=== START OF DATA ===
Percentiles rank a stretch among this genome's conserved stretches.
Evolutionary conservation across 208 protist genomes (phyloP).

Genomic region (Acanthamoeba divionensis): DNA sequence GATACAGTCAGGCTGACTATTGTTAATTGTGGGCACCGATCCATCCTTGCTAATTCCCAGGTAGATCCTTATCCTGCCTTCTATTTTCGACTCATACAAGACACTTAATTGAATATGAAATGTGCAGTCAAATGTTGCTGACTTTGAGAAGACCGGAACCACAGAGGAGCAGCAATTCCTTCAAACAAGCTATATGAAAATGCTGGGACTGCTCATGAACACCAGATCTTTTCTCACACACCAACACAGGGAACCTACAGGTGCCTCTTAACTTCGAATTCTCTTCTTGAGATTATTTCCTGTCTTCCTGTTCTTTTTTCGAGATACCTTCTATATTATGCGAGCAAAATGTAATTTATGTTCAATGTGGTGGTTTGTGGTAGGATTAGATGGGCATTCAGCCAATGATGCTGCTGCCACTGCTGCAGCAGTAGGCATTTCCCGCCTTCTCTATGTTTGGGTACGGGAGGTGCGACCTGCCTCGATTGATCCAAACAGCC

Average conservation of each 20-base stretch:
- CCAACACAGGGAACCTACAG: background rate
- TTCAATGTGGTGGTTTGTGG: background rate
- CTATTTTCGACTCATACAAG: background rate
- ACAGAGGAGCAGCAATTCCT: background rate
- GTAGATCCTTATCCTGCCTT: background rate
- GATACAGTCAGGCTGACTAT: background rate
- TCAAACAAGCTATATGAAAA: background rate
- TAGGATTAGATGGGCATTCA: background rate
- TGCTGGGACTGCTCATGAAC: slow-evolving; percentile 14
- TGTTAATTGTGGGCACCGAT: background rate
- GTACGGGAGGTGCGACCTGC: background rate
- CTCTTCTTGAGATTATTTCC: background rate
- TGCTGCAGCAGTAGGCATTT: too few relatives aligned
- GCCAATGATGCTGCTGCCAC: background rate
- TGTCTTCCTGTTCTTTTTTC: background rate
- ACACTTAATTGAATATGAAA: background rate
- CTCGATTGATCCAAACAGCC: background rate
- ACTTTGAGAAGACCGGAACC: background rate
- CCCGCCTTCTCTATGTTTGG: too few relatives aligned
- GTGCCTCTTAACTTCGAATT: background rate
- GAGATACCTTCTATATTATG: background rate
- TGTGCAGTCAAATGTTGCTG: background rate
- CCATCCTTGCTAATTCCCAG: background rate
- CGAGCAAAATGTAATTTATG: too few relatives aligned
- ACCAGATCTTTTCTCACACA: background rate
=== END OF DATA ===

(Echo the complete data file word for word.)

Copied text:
Percentiles rank a stretch among this genome's conserved stretches.
Evolutionary conservation across 208 protist genomes (phyloP).

Genomic region (Acanthamoeba divionensis): DNA sequence GATACAGTCAGGCTGACTATTGTTAATTGTGGGCACCGATCCATCCTTGCTAATTCCCAGGTAGATCCTTATCCTGCCTTCTATTTTCGACTCATACAAGACACTTAATTGAATATGAAATGTGCAGTCAAATGTTGCTGACTTTGAGAAGACCGGAACCACAGAGGAGCAGCAATTCCTTCAAACAAGCTATATGAAAATGCTGGGACTGCTCATGAACACCAGATCTTTTCTCACACACCAACACAGGGAACCTACAGGTGCCTCTTAACTTCGAATTCTCTTCTTGAGATTATTTCCTGTCTTCCTGTTCTTTTTTCGAGATACCTTCTATATTATGCGAGCAAAATGTAATTTATGTTCAATGTGGTGGTTTGTGGTAGGATTAGATGGGCATTCAGCCAATGATGCTGCTGCCACTGCTGCAGCAGTAGGCATTTCCCGCCTTCTCTATGTTTGGGTACGGGAGGTGCGACCTGCCTCGATTGATCCAAACAGCC

Average conservation of each 20-base stretch:
- CCAACACAGGGAACCTACAG: background rate
- TTCAATGTGGTGGTTTGTGG: background rate
- CTATTTTCGACTCATACAAG: background rate
- ACAGAGGAGCAGCAATTCCT: background rate
- GTAGATCCTTATCCTGCCTT: background rate
- GATACAGTCAGGCTGACTAT: background rate
- TCAAACAAGCTATATGAAAA: background rate
- TAGGATTAGATGGGCATTCA: background rate
- TGCTGGGACTGCTCATGAAC: slow-evolving; percentile 14
- TGTTAATTGTGGGCACCGAT: background rate
- GTACGGGAGGTGCGACCTGC: background rate
- CTCTTCTTGAGATTATTTCC: background rate
- TGCTGCAGCAGTAGGCATTT: too few relatives aligned
- GCCAATGATGCTGCTGCCAC: background rate
- TGTCTTCCTGTTCTTTTTTC: background rate
- ACACTTAATTGAATATGAAA: background rate
- CTCGATTGATCCAAACAGCC: background rate
- ACTTTGAGAAGACCGGAACC: background rate
- CCCGCCTTCTCTATGTTTGG: too few relatives aligned
- GTGCCTCTTAACTTCGAATT: background rate
- GAGATACCTTCTATATTATG: background rate
- TGTGCAGTCAAATGTTGCTG: background rate
- CCATCCTTGCTAATTCCCAG: background rate
- CGAGCAAAATGTAATTTATG: too few relatives aligned
- ACCAGATCTTTTCTCACACA: background rate